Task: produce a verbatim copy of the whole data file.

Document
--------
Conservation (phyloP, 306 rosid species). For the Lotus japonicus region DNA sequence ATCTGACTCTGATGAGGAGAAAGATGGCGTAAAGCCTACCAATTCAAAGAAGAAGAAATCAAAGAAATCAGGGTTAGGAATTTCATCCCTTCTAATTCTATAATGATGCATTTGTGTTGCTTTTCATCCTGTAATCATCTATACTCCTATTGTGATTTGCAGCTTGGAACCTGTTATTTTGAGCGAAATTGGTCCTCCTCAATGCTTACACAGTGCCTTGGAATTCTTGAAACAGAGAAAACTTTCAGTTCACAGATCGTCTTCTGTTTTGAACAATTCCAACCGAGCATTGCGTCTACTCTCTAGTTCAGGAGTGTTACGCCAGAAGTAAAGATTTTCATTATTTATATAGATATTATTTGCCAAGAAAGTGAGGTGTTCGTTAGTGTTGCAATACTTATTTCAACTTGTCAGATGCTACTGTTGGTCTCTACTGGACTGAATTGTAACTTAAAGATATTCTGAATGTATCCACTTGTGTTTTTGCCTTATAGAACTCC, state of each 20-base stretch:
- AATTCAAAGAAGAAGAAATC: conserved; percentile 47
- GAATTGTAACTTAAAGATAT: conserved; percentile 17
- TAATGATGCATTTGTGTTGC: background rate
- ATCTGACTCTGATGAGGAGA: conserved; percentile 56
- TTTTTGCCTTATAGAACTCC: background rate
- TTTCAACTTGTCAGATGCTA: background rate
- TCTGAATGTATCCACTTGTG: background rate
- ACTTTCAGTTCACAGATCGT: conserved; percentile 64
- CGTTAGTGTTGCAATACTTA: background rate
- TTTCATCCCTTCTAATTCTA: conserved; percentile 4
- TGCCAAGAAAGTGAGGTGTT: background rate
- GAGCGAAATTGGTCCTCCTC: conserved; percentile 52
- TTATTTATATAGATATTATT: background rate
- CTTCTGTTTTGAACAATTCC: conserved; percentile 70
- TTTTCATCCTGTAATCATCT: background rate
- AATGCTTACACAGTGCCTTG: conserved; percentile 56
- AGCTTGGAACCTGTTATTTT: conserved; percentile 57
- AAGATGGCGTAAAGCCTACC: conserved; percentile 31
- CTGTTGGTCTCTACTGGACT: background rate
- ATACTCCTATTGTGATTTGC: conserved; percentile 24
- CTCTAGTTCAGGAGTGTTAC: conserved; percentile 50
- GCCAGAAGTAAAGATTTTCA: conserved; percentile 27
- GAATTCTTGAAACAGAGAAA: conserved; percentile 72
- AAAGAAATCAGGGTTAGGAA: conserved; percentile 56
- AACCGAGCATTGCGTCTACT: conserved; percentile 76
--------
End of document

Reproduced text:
Conservation (phyloP, 306 rosid species). For the Lotus japonicus region DNA sequence ATCTGACTCTGATGAGGAGAAAGATGGCGTAAAGCCTACCAATTCAAAGAAGAAGAAATCAAAGAAATCAGGGTTAGGAATTTCATCCCTTCTAATTCTATAATGATGCATTTGTGTTGCTTTTCATCCTGTAATCATCTATACTCCTATTGTGATTTGCAGCTTGGAACCTGTTATTTTGAGCGAAATTGGTCCTCCTCAATGCTTACACAGTGCCTTGGAATTCTTGAAACAGAGAAAACTTTCAGTTCACAGATCGTCTTCTGTTTTGAACAATTCCAACCGAGCATTGCGTCTACTCTCTAGTTCAGGAGTGTTACGCCAGAAGTAAAGATTTTCATTATTTATATAGATATTATTTGCCAAGAAAGTGAGGTGTTCGTTAGTGTTGCAATACTTATTTCAACTTGTCAGATGCTACTGTTGGTCTCTACTGGACTGAATTGTAACTTAAAGATATTCTGAATGTATCCACTTGTGTTTTTGCCTTATAGAACTCC, state of each 20-base stretch:
- AATTCAAAGAAGAAGAAATC: conserved; percentile 47
- GAATTGTAACTTAAAGATAT: conserved; percentile 17
- TAATGATGCATTTGTGTTGC: background rate
- ATCTGACTCTGATGAGGAGA: conserved; percentile 56
- TTTTTGCCTTATAGAACTCC: background rate
- TTTCAACTTGTCAGATGCTA: background rate
- TCTGAATGTATCCACTTGTG: background rate
- ACTTTCAGTTCACAGATCGT: conserved; percentile 64
- CGTTAGTGTTGCAATACTTA: background rate
- TTTCATCCCTTCTAATTCTA: conserved; percentile 4
- TGCCAAGAAAGTGAGGTGTT: background rate
- GAGCGAAATTGGTCCTCCTC: conserved; percentile 52
- TTATTTATATAGATATTATT: background rate
- CTTCTGTTTTGAACAATTCC: conserved; percentile 70
- TTTTCATCCTGTAATCATCT: background rate
- AATGCTTACACAGTGCCTTG: conserved; percentile 56
- AGCTTGGAACCTGTTATTTT: conserved; percentile 57
- AAGATGGCGTAAAGCCTACC: conserved; percentile 31
- CTGTTGGTCTCTACTGGACT: background rate
- ATACTCCTATTGTGATTTGC: conserved; percentile 24
- CTCTAGTTCAGGAGTGTTAC: conserved; percentile 50
- GCCAGAAGTAAAGATTTTCA: conserved; percentile 27
- GAATTCTTGAAACAGAGAAA: conserved; percentile 72
- AAAGAAATCAGGGTTAGGAA: conserved; percentile 56
- AACCGAGCATTGCGTCTACT: conserved; percentile 76